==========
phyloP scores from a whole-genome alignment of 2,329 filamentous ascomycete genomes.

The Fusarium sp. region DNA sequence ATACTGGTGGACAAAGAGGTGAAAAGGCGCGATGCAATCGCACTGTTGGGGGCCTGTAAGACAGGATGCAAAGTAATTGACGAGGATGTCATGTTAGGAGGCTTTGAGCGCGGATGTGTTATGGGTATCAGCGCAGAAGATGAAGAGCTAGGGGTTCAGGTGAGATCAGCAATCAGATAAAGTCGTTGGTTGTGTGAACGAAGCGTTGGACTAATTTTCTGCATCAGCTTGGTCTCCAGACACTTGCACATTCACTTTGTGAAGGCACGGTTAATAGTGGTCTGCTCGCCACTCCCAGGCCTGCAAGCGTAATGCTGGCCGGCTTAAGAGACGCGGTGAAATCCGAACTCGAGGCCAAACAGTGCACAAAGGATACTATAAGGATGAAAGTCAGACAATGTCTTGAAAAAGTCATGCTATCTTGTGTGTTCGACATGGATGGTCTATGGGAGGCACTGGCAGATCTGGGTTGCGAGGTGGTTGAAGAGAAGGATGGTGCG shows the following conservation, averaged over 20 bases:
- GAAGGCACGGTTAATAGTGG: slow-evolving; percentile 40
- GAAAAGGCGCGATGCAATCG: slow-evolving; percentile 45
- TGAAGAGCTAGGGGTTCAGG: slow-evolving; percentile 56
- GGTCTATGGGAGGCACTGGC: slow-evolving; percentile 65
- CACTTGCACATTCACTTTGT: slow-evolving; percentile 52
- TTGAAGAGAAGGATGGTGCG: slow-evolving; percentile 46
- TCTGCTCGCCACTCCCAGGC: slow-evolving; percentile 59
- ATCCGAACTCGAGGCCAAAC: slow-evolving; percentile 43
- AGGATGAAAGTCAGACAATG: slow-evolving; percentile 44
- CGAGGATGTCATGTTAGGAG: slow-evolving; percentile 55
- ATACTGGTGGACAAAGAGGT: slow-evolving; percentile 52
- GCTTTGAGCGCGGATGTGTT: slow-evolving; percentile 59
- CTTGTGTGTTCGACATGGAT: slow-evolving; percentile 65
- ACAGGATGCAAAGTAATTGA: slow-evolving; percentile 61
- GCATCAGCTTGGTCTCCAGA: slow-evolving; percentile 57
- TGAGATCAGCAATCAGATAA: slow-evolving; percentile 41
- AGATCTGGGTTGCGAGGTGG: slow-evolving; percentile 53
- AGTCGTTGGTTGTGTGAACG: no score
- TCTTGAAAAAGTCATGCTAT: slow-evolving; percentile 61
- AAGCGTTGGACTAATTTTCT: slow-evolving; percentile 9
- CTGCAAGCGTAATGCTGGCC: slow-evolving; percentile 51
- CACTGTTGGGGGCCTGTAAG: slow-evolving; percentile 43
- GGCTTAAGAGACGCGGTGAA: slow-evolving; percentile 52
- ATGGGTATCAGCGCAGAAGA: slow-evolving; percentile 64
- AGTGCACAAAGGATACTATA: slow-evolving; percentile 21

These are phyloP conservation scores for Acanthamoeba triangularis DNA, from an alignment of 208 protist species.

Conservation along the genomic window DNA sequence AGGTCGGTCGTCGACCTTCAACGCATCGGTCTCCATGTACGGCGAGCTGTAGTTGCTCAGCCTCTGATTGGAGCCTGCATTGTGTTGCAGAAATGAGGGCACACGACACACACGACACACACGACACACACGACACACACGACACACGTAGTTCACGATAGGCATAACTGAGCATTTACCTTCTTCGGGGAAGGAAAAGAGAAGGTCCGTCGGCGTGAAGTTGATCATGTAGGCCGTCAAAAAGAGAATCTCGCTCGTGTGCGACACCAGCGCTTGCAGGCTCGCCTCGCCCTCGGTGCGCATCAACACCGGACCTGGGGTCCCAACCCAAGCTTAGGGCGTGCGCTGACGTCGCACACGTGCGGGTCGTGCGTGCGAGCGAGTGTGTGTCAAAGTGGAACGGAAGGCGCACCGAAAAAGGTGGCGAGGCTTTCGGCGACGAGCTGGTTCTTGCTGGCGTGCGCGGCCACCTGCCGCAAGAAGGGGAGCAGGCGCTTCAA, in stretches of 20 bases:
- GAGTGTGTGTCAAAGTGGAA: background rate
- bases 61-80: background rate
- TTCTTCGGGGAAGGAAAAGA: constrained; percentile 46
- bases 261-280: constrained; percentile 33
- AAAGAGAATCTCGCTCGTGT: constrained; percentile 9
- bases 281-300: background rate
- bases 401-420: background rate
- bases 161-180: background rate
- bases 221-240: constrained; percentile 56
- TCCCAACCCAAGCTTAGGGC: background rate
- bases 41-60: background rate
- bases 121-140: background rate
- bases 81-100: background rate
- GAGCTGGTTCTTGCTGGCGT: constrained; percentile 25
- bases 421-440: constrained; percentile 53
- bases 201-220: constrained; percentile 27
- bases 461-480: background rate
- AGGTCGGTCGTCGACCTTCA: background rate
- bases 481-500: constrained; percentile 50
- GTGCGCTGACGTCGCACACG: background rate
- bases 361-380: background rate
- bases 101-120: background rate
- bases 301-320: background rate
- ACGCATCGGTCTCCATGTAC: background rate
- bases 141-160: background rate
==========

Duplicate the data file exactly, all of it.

phyloP scores from a whole-genome alignment of 2,329 filamentous ascomycete genomes.

The Fusarium sp. region DNA sequence ATACTGGTGGACAAAGAGGTGAAAAGGCGCGATGCAATCGCACTGTTGGGGGCCTGTAAGACAGGATGCAAAGTAATTGACGAGGATGTCATGTTAGGAGGCTTTGAGCGCGGATGTGTTATGGGTATCAGCGCAGAAGATGAAGAGCTAGGGGTTCAGGTGAGATCAGCAATCAGATAAAGTCGTTGGTTGTGTGAACGAAGCGTTGGACTAATTTTCTGCATCAGCTTGGTCTCCAGACACTTGCACATTCACTTTGTGAAGGCACGGTTAATAGTGGTCTGCTCGCCACTCCCAGGCCTGCAAGCGTAATGCTGGCCGGCTTAAGAGACGCGGTGAAATCCGAACTCGAGGCCAAACAGTGCACAAAGGATACTATAAGGATGAAAGTCAGACAATGTCTTGAAAAAGTCATGCTATCTTGTGTGTTCGACATGGATGGTCTATGGGAGGCACTGGCAGATCTGGGTTGCGAGGTGGTTGAAGAGAAGGATGGTGCG shows the following conservation, averaged over 20 bases:
- GAAGGCACGGTTAATAGTGG: slow-evolving; percentile 40
- GAAAAGGCGCGATGCAATCG: slow-evolving; percentile 45
- TGAAGAGCTAGGGGTTCAGG: slow-evolving; percentile 56
- GGTCTATGGGAGGCACTGGC: slow-evolving; percentile 65
- CACTTGCACATTCACTTTGT: slow-evolving; percentile 52
- TTGAAGAGAAGGATGGTGCG: slow-evolving; percentile 46
- TCTGCTCGCCACTCCCAGGC: slow-evolving; percentile 59
- ATCCGAACTCGAGGCCAAAC: slow-evolving; percentile 43
- AGGATGAAAGTCAGACAATG: slow-evolving; percentile 44
- CGAGGATGTCATGTTAGGAG: slow-evolving; percentile 55
- ATACTGGTGGACAAAGAGGT: slow-evolving; percentile 52
- GCTTTGAGCGCGGATGTGTT: slow-evolving; percentile 59
- CTTGTGTGTTCGACATGGAT: slow-evolving; percentile 65
- ACAGGATGCAAAGTAATTGA: slow-evolving; percentile 61
- GCATCAGCTTGGTCTCCAGA: slow-evolving; percentile 57
- TGAGATCAGCAATCAGATAA: slow-evolving; percentile 41
- AGATCTGGGTTGCGAGGTGG: slow-evolving; percentile 53
- AGTCGTTGGTTGTGTGAACG: no score
- TCTTGAAAAAGTCATGCTAT: slow-evolving; percentile 61
- AAGCGTTGGACTAATTTTCT: slow-evolving; percentile 9
- CTGCAAGCGTAATGCTGGCC: slow-evolving; percentile 51
- CACTGTTGGGGGCCTGTAAG: slow-evolving; percentile 43
- GGCTTAAGAGACGCGGTGAA: slow-evolving; percentile 52
- ATGGGTATCAGCGCAGAAGA: slow-evolving; percentile 64
- AGTGCACAAAGGATACTATA: slow-evolving; percentile 21

These are phyloP conservation scores for Acanthamoeba triangularis DNA, from an alignment of 208 protist species.

Conservation along the genomic window DNA sequence AGGTCGGTCGTCGACCTTCAACGCATCGGTCTCCATGTACGGCGAGCTGTAGTTGCTCAGCCTCTGATTGGAGCCTGCATTGTGTTGCAGAAATGAGGGCACACGACACACACGACACACACGACACACACGACACACACGACACACGTAGTTCACGATAGGCATAACTGAGCATTTACCTTCTTCGGGGAAGGAAAAGAGAAGGTCCGTCGGCGTGAAGTTGATCATGTAGGCCGTCAAAAAGAGAATCTCGCTCGTGTGCGACACCAGCGCTTGCAGGCTCGCCTCGCCCTCGGTGCGCATCAACACCGGACCTGGGGTCCCAACCCAAGCTTAGGGCGTGCGCTGACGTCGCACACGTGCGGGTCGTGCGTGCGAGCGAGTGTGTGTCAAAGTGGAACGGAAGGCGCACCGAAAAAGGTGGCGAGGCTTTCGGCGACGAGCTGGTTCTTGCTGGCGTGCGCGGCCACCTGCCGCAAGAAGGGGAGCAGGCGCTTCAA, in stretches of 20 bases:
- GAGTGTGTGTCAAAGTGGAA: background rate
- bases 61-80: background rate
- TTCTTCGGGGAAGGAAAAGA: constrained; percentile 46
- bases 261-280: constrained; percentile 33
- AAAGAGAATCTCGCTCGTGT: constrained; percentile 9
- bases 281-300: background rate
- bases 401-420: background rate
- bases 161-180: background rate
- bases 221-240: constrained; percentile 56
- TCCCAACCCAAGCTTAGGGC: background rate
- bases 41-60: background rate
- bases 121-140: background rate
- bases 81-100: background rate
- GAGCTGGTTCTTGCTGGCGT: constrained; percentile 25
- bases 421-440: constrained; percentile 53
- bases 201-220: constrained; percentile 27
- bases 461-480: background rate
- AGGTCGGTCGTCGACCTTCA: background rate
- bases 481-500: constrained; percentile 50
- GTGCGCTGACGTCGCACACG: background rate
- bases 361-380: background rate
- bases 101-120: background rate
- bases 301-320: background rate
- ACGCATCGGTCTCCATGTAC: background rate
- bases 141-160: background rate